Monday, February 12, 2024

Ewelme, Oxfordshire


God’s House

Alice de la Pole (1404–75), granddaughter of the poet Geoffrey Chaucer and Countess of Salisbury then Duchess of Suffolk, was a member of England’s rich and powerful upper class, who had several homes. Her favourite was at Ewelme, in Oxfordshire. Her house has gone, but the church, school, and almshouse she built remain, standing in a tight cluster above the river valley where the village grew up. The almshouse is one of the most beautiful medieval domestic buildings, consisting of dwellings for 13 residents (originally all men), who, in return for their accommodation, were tasked with praying for the souls of Alice and her family, thereby easing their benefactors’ passage through Purgatory into Heaven. In other words, this foundation was a chantry. Henry VIII abolished chantries, but in this case, although the prayers for Alice’s soul ceased, the almshouses themselves remained.

The dwellings are arranged around a quadrangle, which can be entered through several doors, one close to the church, others giving access to the gardens. My first photograph shows a magnificent brick doorway, complete with stepped gable, gothic cusped arch, and buttresses. Its a grand piece of architecture, reminding one of the building’s importance to Alice de la Pole and evoking its serious purpose as a chantry, but the houses themselves, visible to the left, are architecturally quite modest.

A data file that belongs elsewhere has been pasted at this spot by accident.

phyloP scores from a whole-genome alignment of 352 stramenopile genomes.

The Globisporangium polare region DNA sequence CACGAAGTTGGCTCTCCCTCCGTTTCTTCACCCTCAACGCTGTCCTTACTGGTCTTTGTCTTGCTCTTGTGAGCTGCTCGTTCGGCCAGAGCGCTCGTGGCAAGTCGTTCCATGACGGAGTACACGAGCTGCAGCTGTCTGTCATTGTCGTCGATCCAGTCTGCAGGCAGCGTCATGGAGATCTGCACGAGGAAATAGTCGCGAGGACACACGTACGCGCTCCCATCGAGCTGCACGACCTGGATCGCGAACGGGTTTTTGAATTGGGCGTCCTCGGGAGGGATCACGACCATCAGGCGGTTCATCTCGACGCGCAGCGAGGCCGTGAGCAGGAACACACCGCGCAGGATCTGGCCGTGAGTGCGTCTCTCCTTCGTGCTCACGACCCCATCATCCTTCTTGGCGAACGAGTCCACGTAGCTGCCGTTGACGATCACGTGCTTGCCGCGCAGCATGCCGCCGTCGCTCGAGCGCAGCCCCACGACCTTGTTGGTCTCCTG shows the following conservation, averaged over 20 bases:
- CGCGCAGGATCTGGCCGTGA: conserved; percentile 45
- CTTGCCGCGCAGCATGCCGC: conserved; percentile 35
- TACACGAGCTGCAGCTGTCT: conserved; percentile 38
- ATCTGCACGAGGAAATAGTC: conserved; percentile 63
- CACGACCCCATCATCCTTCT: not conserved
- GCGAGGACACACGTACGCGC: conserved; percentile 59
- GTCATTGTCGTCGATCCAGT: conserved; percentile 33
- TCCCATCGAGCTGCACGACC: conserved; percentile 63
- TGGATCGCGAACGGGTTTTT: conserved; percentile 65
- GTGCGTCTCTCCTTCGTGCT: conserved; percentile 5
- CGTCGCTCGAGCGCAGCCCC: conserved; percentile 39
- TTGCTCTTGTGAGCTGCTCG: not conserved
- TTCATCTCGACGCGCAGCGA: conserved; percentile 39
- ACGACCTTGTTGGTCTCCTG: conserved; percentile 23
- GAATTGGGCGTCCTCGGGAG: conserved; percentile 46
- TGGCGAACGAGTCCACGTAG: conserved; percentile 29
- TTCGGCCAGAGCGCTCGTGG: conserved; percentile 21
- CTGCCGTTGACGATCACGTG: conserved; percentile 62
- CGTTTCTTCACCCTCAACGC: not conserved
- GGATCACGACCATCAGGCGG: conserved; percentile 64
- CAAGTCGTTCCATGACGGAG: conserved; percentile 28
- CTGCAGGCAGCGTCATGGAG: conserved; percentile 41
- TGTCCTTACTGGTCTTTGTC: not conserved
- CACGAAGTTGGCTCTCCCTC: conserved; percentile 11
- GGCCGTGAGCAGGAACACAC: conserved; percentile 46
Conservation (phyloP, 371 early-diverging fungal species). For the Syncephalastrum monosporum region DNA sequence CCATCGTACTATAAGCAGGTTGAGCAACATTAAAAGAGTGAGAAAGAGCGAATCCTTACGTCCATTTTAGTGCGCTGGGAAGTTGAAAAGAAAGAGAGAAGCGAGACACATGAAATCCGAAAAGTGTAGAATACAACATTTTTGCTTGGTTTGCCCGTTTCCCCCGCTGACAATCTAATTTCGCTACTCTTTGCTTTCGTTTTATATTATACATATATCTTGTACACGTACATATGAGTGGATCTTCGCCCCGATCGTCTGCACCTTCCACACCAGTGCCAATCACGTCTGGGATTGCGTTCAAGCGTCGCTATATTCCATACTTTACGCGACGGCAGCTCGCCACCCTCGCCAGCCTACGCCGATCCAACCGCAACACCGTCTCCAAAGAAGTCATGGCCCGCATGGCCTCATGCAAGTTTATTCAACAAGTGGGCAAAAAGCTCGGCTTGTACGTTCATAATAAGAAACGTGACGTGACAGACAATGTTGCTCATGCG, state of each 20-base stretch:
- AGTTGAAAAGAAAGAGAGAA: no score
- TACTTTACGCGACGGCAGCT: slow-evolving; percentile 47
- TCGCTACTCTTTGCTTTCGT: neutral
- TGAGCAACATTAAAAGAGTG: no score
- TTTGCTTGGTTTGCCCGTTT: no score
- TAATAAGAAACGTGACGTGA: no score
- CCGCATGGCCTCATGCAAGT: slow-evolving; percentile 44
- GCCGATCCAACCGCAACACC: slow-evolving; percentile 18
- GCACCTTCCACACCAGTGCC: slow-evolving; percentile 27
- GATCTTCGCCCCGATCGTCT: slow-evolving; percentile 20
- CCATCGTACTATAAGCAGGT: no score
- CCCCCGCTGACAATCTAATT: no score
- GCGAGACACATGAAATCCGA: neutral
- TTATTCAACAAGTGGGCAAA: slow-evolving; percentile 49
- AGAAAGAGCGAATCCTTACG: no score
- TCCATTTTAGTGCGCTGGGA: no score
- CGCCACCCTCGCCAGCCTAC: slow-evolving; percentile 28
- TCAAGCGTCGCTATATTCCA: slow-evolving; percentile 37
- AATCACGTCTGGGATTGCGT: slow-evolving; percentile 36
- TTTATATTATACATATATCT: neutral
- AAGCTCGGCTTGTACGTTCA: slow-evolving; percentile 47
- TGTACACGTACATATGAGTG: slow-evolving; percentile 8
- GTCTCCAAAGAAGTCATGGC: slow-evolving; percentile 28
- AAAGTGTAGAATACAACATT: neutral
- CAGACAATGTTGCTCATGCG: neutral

This combination of modesty and elaboration is also seen in the quadrangle (below). Here the structure of the building is revealed as a timber framework with brick infill, with access to the individual doors via a lean-to covered cloister onto which the nearby church tower looks down. In the middle of each range is an opening leading to the central cobbled courtyard, and lovely carved wooden Gothic arches top each of these openings, an appealing bit of decoration and visual punctuation. The resulting combination of the domestic and the holy is summed up in the name of the building: God’s House. It’s worth a pilgrimage.


Neil said...

Really lovely.

Hair said...

For some reason this is exactly what my dream home looks like